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Can I return to a return?

Discussion in 'Microcontrollers, Programming and IoT' started by Oatamelian, Apr 29, 2013.

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  1. Oatamelian

    Oatamelian

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    Mar 9, 2013
    So here it is.

    My PIC project code is like this:

    ;****** MAIN PROGRAM ******

    MAIN goto Simsi1
    goto DET1

    ;***************************

    Simsi1 bsf PORTB,0
    bsf PORTB,4
    call Pause1
    INTB btfss PORTA,0
    goto INTB
    return

    ;****************************

    DET1 goto ButC1
    return

    ;****************************

    ButC1 btfss PORTA,0
    goto testo
    return
    testo btfss PORTA,1
    goto ButC1
    goto wrong


    I've typed it on here... this is a simplified version of my current code

    just realised you can upload .txt files FML

    Anyway, as you can see, it starts with the MAIN program
    goes to 'Simsi1'
    then returns to the main program
    goes to DET1, from here it goes to ButC1 then returns to DET1
    there is a 'Return' on DET1 will this lead the program back to the MAIN program?

    I can post the current program if you can't understand.
     
  2. Oatamelian

    Oatamelian

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    Mar 9, 2013
    It hasn't included the spaces... ffs
     
  3. CocaCola

    CocaCola

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    Apr 7, 2012
    Disclosure every compiler is unique so there are no clearly defined way any particular compiler will handle any command...

    But, in general RETURN is used with GOSUB, not GOTO... There is no return from GOTO it's a permanent jump...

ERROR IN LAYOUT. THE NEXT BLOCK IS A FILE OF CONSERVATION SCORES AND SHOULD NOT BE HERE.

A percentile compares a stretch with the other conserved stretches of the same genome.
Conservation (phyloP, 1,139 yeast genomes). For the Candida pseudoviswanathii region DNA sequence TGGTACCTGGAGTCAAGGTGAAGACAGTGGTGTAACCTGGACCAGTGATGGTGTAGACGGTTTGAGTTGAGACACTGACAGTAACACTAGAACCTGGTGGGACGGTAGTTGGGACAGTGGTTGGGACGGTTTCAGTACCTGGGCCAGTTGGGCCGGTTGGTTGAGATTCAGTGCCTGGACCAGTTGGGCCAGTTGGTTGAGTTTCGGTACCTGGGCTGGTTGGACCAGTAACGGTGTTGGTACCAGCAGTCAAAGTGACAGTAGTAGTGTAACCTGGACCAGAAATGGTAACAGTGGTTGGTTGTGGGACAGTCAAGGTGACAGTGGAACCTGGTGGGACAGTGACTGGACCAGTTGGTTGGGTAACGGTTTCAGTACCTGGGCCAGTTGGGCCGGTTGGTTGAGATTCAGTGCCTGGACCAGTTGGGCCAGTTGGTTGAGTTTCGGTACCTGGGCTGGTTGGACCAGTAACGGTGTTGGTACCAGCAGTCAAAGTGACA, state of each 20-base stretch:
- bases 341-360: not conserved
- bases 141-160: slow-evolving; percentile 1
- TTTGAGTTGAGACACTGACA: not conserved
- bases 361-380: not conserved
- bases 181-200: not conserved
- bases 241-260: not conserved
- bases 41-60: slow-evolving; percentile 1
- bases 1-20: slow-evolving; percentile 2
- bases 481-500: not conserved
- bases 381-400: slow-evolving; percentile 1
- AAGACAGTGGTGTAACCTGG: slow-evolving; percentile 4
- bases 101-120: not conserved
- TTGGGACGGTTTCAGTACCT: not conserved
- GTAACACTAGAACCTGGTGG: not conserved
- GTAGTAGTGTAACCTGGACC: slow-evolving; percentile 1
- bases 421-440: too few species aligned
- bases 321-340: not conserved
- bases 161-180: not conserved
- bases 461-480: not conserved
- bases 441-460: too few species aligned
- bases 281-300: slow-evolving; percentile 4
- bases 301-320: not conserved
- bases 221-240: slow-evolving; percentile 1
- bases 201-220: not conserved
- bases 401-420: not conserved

BTW your program is the reason why GOTO is now taboo in programing... Flow chart your program and device a logic that does not use 50% GOTO jumps, as it's a horrible way to program and you will have a beast of a time trying to debug...
     
  4. Oatamelian

    Oatamelian

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    Mar 9, 2013
    So if I was to use "call" instead of 'goto' then all would be well?
     
  5. CocaCola

    CocaCola

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    Apr 7, 2012
    Just noticed it's assembly, only a quick glance before my last reply...

    You need to eliminate all those jumps, use other programming logic to accomplish your task... Jumping around like a squirrel on crack is simply the wrong approach to programming...
     
  6. Oatamelian

    Oatamelian

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    Mar 9, 2013
    Righteo, I'll try to sort out these jumps
     
  7. KrisBlueNZ

    KrisBlueNZ Sadly passed away in 2015

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    Nov 28, 2011
    I can't follow your program at all, but in general, it's perfectly valid to return to a return instruction. For example:

    01. main:
    02. . . // do stuff
    03. . . call subroutine1
    04. . . jmp main
    05.
    06. subroutine1: